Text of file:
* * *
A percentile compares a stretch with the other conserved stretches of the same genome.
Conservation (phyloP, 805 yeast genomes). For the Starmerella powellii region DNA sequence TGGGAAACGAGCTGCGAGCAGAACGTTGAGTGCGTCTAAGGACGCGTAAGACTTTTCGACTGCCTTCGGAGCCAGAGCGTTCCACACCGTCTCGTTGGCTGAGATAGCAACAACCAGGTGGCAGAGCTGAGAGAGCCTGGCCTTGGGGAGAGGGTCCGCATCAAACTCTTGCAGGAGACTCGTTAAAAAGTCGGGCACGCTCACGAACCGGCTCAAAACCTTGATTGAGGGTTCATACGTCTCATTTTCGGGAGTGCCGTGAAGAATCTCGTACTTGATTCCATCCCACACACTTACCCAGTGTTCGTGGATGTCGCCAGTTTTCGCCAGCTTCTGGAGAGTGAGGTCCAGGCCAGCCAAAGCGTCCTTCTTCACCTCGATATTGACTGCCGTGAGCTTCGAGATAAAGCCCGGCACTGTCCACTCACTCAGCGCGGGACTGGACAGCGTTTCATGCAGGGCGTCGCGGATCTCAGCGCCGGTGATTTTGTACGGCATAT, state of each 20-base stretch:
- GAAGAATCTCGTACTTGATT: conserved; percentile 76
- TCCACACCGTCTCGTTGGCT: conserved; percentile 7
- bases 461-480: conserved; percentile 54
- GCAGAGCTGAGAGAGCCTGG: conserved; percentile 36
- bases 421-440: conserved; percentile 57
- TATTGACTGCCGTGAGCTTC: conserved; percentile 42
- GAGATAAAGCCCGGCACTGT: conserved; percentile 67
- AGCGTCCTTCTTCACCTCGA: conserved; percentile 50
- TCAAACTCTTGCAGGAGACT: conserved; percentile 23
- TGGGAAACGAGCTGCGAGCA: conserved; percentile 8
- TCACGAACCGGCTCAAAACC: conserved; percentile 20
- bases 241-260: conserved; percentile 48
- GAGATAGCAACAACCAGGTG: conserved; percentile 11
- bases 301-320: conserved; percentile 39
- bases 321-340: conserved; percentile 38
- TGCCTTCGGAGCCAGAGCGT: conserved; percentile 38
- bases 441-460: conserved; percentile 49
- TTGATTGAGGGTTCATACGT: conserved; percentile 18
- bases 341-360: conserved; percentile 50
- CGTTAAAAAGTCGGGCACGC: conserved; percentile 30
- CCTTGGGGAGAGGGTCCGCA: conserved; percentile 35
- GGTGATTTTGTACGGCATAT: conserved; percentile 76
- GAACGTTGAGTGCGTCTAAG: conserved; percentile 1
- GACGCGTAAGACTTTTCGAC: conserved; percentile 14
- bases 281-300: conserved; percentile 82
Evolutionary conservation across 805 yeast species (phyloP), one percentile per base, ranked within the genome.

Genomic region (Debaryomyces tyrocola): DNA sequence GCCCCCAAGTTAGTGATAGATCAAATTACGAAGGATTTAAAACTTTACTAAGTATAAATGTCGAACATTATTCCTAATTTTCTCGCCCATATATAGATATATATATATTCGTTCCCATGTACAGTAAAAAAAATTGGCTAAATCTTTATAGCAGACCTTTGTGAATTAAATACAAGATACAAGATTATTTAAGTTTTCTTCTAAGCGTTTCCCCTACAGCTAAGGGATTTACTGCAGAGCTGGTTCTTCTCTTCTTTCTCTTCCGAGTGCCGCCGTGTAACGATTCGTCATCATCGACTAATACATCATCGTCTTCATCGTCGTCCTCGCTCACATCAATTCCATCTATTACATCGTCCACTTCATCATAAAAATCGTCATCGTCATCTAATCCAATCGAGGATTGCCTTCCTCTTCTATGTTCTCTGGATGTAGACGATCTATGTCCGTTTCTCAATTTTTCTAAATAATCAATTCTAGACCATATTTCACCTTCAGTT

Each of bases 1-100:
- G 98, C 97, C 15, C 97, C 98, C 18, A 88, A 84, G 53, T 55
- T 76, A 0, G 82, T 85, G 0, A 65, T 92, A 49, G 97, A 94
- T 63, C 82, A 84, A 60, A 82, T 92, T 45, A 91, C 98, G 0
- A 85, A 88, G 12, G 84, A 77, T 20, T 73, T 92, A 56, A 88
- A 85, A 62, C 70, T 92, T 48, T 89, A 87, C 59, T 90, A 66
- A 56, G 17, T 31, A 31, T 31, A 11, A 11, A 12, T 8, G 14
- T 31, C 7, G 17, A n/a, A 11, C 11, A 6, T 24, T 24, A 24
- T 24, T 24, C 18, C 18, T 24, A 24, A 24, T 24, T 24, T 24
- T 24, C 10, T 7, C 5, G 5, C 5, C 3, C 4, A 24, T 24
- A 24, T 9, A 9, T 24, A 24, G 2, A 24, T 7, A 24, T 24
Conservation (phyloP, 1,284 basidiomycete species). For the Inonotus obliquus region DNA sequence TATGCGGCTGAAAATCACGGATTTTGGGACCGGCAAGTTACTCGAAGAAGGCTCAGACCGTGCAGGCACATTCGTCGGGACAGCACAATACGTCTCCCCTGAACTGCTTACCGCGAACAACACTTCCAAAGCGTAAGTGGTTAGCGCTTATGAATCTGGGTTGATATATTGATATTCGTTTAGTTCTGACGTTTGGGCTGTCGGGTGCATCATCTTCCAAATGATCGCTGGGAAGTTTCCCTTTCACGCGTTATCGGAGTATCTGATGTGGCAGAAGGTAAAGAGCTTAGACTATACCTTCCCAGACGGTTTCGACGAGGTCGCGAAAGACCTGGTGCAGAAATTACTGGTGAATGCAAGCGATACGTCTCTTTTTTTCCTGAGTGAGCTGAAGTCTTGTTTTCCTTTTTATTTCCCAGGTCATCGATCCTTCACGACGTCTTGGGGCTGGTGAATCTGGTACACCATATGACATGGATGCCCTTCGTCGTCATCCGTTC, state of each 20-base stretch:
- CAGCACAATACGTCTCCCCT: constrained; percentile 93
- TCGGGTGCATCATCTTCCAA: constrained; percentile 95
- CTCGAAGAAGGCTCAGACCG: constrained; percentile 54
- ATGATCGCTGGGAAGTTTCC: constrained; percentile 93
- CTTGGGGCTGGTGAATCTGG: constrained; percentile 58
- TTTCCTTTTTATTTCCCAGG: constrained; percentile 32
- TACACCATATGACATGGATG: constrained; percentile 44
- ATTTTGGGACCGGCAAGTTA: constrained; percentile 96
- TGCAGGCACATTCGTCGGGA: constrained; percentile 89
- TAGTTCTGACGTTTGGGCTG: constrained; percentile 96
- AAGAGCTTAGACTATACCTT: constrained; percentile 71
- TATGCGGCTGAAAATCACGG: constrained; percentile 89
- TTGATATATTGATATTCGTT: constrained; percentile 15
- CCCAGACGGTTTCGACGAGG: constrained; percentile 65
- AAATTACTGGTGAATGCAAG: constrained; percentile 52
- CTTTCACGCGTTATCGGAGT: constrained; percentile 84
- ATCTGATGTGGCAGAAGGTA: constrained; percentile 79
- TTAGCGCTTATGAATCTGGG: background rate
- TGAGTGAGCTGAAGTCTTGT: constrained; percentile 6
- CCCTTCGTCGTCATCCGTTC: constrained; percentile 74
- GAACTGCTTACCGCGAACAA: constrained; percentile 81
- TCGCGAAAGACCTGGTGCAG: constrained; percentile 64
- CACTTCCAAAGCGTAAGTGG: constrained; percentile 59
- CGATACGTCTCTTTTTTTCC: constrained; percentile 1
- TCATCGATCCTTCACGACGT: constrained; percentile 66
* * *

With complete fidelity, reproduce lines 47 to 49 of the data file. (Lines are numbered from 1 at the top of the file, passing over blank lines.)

- TTTCCTTTTTATTTCCCAGG: constrained; percentile 32
- TACACCATATGACATGGATG: constrained; percentile 44
- ATTTTGGGACCGGCAAGTTA: constrained; percentile 96